The flow control valves are either a normally open valve N/O as shown in FIG. 4 or a normally closed valve N/C as shown in FIG. 5. As will be understood from the following discussion, the valves are electrically controlled to work in conjunction with each other whereby fluid flow in the circuit is either from the reservoir to the wheel braking cylinders (FIG. 6) or from, the wheel braking cylinders to the reservoir (FIG. 7) depending upon whether the anti-theft system 30 is activated or deactivated. One form of the fluid control valves includes a spring 64 that biases the valve into one position and an electrical control element, such as a solenoid 66, or the like that operates against the bias of the spring to move the fluid flow control valve into the opposite configuration when actuated. For the sake of being consistent with the electrical circuit description, the normally open condition for a fluid control valve will be a flow-preventing configuration and a normally closed configuration will be a flow permitting configuration.
As can be seen in FIGS. 3 and 6, in one configuration of the system, herein referred to as the activated configuration, the valves 52 and 60 are moved from their normally open configuration to a closed configuration, while the valves 56 and 62 are moved from their normal closed configuration to an open configuration. The flow circuit thus is configured so operation of the pump 44 causes hydraulic fluid to flow from the fluid reservoir 50 to the wheel braking cylinder via the conduits 46 and 32 and the valve 40.
On the other hand, activation of the electrical circuit into a condition to de-activate the anti-theft system causes the fluid flow control valves to move to the opposite conditions whereby valves 52 and 60 re-configure to their open condition and the valves 56 and 62 re-configure to their closed condition so that operation of the pump 44 causes fluid to flow from the wheel braking cylinders to the reservoir 50 via conduits 34 and 54 as the other conduits are "open circuited."
The controls 66 of the fluid flow control valves are ganged together so that they all operate together. In other words, a single signal will be sent to all valves and the valves will all move from one configuration to the other configuration as above described. As will be discussed below, this signal will be generated remotely by the vehicle owner to either activate the anti-theft braking system (FIG. 6) or de-activate it (FIG. 7). The ganging of the switches can be either mechanical or electrical.
The electrical system for system 30 is shown in FIGS. 8-12 and is indicated by reference number 30E. System 30E is broadly indicated in FIG. 8 as including a power source 80, such as the vehicle battery, a self-contained battery, or the like. The battery is electrically connected to a system-disarmed indicator 82 via a first electrical lead 84 having a switch 86 therein. The indicator 82 is shown as including a visible indicator, such as a light 88, an LED, or the like, but could include an audible indicator as well. The indicator is grounded on one side and connected to the power source via the switch 86 on the other side whereby when the switch 86 is closed, the simple circuit formed activates the indicator 88. The system 30E also includes a system armed indicator 90 that includes a visible indicator, such as a light 92, or the like, connected on one side thereof to ground and at the other side thereof to the power source 80 via an electrical lead 94 having a plurality of switches therein. The switches in lead 94 will be discussed below. However, when all the switches in lead 94 are closed, power from the power source 80 is conducted to the light 92 to activate that light in the manner of a simple circuit. As will be understood, the systems 82 and 90 are arranged to be mutually exclusive whereby when one system is operating, the other is de-activated. This will serve to alert a vehicle operator that the anti-theft system 30 is either activated or de-activated. The lights 88 and 92 can be located on the dashboard of the vehicle, and any audible alarms associated therewith can also be located on the dashboard so the vehicle operator will be made aware of the condition of the anti-theft system at all times.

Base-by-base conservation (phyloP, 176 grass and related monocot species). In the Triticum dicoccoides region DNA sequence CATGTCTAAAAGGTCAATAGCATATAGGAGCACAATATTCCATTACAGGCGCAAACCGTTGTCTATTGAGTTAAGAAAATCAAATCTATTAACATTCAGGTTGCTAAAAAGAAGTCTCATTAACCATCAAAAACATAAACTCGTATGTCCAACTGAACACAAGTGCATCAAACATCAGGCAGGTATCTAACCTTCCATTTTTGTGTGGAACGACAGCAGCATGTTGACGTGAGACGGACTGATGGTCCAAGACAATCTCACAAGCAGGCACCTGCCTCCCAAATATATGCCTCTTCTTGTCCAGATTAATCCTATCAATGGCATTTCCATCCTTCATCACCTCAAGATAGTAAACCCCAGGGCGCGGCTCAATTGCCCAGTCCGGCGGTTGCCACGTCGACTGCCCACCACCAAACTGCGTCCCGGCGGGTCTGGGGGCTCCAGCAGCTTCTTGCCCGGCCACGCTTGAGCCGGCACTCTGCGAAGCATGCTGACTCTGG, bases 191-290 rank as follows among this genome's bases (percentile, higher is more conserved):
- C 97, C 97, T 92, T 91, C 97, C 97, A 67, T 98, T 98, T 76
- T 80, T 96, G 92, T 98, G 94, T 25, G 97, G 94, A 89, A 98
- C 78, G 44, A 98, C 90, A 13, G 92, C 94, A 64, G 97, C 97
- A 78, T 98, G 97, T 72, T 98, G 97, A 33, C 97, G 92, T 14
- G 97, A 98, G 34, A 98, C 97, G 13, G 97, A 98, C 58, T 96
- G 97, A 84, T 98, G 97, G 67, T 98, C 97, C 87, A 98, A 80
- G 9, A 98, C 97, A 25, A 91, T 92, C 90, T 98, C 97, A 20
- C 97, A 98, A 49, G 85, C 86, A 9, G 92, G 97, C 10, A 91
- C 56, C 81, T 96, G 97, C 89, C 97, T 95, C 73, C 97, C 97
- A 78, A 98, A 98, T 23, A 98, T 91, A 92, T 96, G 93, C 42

The system 30E includes a plurality of electrical switches in electrical lead 94 so the anti-theft system must be turned on manually and then activated using another switch. Requiring the activation of two switches ensures that the system will not be inadvertently activated while the vehicle is being operated. The system thus includes a manually operated switch 96 that can be located on the vehicle dashboard or on the vehicle steering column or the like, and a remotely controlled switch 98 that can be located inside the engine compartment. Preferably, the switch 98 is located in a position that prevents a potential thief from gaining access thereto. Both switches 96 and 98 can be key-operated switches. A fuse 100 is also included in the lead 94 so a short in the system causes it to fail in the unlocked, or disarmed, condition. Such disarmed failure will be referred to as a fail-safe condition. The system 30E also includes a lead that connects the remotely controlled switch 98 to the controls of the valves 52, 56, 60 and 62 to actuate those controls into the FIG. 6 configuration upon initial activation of the switch 98 after the mechanical switch 96 is activated, and to move those valves into the opposite configuration, FIG. 7, when the remotely controlled switch 98 is operated a second time. The circuit 30E also includes a pump control circuit 102 electrically connected to the lead 94 by a lead 104.